Supporting Welsh Food Production in Planning Policy for Wales

This document is a comprehensive look at the need for a more integrated approach to food growing, including its consideration in Planning Policy for Wales. The document was created by the Community Land Advisory Service in Wales and the Federation of City Farms and Community Gardens, which has been consulting and supporting Community Growers in Wales since 2008. 


Case Study: Borth Community Gardens

Borth Community Gardens is an initiative to create a space for local people to grow their own food in a communal environment. The allotments and community gardens are located near St. Matthew's Church, Borth, Ceredigion. Activities on the site include gardening, work parties by locals and visiting groups, as well as Open Day events and more informal get-togethers. In addition to cultivated land, the gardens are now home to several chickens, a couple of ducks and bee hives on the community garden section.


Canllawiau ar gyfer Landlordiaid Cymdeithasol Cofrestredig

Mae'r canllawiau hyn ar gyfer Landlordiaid Cymdeithasol Cofrestredig fel cymdeithasau tai a all eisiau cymryd rhan mewn garddio cymunedol neu gymuned ddylunio gerddi neu randiroedd yn eu cynlluniau. Y bwriad yw fel primer i helpu Landlordiaid Cymdeithasol Cofrestredig ddeall anghenion a manteision tyfu cymunedol ac yn tynnu ar enghreifftiau o brosiectau tyfu cymunedol presennol a arweinir gan dai ac yn egluro sut mae pob un wedi cael ei ddatblygu.


Guidance for Registered Social Landlords

This guidance is aimed at Registered Social Landlords such as housing associations which may want to get involved in community gardening or design community gardens or allotments into their plans. It is intended as a primer to help RSLs understand the needs and benefits of community growing and draws on examples of current housing-led community growing projects and explains how each has been developed.


CLAS Cymru and Cae Tan on Big Lottery Blog

A case Study on the Big Lottery Fund Wales blog highlights the help and support given by the Community Land Advisory Service at Cae Tan, a community supported agriculture site on the Gower in Wales. The site was unfenced and unused for 30 years, but has become a thriving hub of community activity including a shared sheep flock, fruit share scheme and a major programme of tree planting.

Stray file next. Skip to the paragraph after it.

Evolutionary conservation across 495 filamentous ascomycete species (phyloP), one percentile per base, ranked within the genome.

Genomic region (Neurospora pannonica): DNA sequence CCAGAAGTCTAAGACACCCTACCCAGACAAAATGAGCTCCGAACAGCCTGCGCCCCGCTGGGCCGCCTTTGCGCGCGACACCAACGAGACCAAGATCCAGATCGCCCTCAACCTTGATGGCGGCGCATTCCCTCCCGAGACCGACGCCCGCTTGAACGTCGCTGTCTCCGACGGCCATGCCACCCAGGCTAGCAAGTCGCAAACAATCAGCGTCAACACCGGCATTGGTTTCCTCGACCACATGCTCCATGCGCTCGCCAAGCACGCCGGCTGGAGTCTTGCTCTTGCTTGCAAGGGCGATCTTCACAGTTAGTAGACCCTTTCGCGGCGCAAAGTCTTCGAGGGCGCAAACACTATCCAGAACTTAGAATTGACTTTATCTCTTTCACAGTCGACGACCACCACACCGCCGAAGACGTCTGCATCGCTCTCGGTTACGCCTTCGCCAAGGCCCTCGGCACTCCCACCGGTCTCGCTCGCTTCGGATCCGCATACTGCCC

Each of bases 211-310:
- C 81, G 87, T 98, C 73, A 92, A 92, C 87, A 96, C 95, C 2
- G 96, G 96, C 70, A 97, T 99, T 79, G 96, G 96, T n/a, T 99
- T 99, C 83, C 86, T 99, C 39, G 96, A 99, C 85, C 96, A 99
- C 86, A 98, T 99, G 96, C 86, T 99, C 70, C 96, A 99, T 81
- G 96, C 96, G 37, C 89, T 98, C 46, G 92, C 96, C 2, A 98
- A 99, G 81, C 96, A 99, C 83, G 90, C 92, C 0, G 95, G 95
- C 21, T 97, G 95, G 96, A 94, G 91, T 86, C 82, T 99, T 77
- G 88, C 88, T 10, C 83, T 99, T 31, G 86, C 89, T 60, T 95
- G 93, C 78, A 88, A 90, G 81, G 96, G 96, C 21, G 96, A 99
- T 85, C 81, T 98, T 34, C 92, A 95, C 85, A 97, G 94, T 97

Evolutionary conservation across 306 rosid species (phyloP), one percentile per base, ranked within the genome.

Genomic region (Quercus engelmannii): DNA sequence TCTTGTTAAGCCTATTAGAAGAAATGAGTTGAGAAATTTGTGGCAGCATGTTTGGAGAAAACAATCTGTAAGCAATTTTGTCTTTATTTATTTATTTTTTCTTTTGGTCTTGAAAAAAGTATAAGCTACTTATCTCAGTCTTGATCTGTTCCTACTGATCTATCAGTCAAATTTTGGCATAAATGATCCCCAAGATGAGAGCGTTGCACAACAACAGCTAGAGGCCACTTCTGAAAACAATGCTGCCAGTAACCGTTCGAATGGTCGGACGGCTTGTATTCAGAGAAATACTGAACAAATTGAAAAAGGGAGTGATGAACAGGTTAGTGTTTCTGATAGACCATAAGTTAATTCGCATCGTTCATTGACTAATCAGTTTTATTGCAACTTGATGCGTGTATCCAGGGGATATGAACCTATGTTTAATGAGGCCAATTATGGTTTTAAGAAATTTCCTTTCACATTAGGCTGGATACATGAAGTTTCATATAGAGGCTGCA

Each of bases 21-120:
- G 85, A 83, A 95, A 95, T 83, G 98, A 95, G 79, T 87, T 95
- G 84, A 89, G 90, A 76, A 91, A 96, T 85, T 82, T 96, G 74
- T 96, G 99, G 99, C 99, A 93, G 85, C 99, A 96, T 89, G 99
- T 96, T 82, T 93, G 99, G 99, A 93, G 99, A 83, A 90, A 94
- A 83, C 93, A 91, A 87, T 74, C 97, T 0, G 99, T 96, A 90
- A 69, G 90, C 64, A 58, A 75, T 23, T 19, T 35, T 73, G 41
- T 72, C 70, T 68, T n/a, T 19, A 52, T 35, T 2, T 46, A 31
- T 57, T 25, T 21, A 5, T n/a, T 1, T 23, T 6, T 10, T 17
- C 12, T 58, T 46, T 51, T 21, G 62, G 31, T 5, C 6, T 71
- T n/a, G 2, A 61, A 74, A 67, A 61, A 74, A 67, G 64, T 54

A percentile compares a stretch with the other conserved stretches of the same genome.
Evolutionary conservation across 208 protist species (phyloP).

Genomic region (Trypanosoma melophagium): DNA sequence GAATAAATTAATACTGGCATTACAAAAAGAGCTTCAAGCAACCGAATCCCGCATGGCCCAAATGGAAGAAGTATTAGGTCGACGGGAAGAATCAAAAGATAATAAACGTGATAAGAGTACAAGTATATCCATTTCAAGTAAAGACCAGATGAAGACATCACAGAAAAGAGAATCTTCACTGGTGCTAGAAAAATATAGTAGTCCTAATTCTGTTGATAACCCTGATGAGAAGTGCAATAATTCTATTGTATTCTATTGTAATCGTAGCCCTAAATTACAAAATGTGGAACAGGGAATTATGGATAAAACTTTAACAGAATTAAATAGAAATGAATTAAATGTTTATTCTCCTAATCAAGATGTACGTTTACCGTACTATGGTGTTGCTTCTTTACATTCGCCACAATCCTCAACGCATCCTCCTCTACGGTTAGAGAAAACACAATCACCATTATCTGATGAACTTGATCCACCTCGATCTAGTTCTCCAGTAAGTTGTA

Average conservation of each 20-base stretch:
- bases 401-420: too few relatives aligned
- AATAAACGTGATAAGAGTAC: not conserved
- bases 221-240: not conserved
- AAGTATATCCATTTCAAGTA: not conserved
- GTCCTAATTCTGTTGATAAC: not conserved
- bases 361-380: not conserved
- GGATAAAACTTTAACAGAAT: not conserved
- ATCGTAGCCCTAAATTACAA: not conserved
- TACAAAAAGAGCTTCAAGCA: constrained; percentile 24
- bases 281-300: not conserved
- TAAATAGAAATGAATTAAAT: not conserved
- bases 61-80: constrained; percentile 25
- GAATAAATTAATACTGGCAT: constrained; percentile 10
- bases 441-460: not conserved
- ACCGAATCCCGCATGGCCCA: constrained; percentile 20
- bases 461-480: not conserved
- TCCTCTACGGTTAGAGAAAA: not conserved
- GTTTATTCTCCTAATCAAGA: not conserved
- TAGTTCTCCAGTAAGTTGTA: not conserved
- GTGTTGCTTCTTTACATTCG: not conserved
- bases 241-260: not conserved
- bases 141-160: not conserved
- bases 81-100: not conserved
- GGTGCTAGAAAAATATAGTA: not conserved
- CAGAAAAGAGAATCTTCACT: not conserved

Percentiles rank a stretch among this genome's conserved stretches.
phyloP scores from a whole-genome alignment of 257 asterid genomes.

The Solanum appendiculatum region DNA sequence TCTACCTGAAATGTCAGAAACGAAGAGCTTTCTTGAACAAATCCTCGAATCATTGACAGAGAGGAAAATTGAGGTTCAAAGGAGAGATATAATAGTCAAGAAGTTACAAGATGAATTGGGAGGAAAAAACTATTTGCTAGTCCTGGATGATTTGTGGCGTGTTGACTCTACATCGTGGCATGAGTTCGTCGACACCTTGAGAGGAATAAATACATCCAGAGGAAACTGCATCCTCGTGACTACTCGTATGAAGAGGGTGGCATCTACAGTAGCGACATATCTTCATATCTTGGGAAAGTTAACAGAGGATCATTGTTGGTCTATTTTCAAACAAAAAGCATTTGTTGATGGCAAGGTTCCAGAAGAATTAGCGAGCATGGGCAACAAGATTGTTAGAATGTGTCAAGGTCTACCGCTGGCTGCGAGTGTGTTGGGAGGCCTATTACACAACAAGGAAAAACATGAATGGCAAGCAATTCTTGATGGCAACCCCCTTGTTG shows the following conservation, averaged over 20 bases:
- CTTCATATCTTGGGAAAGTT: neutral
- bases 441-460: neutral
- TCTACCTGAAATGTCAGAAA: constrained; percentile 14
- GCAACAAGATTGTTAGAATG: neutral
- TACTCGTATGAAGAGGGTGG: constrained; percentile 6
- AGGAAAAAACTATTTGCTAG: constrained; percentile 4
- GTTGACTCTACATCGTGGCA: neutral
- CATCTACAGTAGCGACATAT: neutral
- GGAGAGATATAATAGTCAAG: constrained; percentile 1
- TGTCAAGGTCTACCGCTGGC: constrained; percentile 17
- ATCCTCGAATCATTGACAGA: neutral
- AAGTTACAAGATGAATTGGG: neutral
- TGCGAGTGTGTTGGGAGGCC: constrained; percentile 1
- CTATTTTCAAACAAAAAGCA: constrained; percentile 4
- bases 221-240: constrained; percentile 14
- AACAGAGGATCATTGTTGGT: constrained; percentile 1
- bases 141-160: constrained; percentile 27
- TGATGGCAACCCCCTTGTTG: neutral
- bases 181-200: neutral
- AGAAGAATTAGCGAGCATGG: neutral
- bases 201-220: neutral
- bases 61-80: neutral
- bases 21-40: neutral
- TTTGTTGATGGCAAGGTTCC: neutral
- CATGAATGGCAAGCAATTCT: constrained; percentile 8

Case Study: Cae Tan

Cae Tân, a community supported agriculture CSA project, is located on a beautiful rural site in Ilston on the Gower peninsula, Wales. The location is next to a couple of Sites of Special Scientific Interest and within the Gower Area of Outstanding Natural Beauty. The project is in the early stages, but their experiences around planning and leasing will be useful to others setting up CSAs.


Useful Link: Welsh Government - Planning

Useful information from the Welsh Government planning department including: 

  • The latest planning policy for Wales
  • Planning Guidance
  • Development Plans
  • Planning Statistics

Use the following link to access the pages: Welsh Government Planning Pages



Planning: Planning Policy & Community Growing

Sustain have produced a special guide to using planning policy to meet strategic objectives through community food growing.

The guide brings together examples of planning policies around the UK that support community food growing. It is aimed primarily at planning authorities to help them to use food growing as a way of creating healthy communities. 

This is a specific recommendation within the Planning Practice Guidance that goes with the National Planning Policy Framework for England, but a principle that is relevant across the UK.


News: Wales Planning Bill Response

CLAS Cymru has responsed to the ‘Positive Planning’ consultation document for the draft Welsh Planning Bill, suggesting ways that planning law in Wales can be improved in order to help with access to land and better development rights for valuable community growing projects.


Planning: Environmental Impact Assessment (Wales)

If you are considering a new community growing project in Wales, or expanding your current project, you may need to do an Environmental Impact Assessment, particularly if this is on previously uncultivated or semi-natural areas, or projects that physically alter rural land holdings.

Projects on uncultivated land, or semi-natural areas that increase its productivity for agriculture. The types of work covered will include



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© Community Land Advisory Service 2018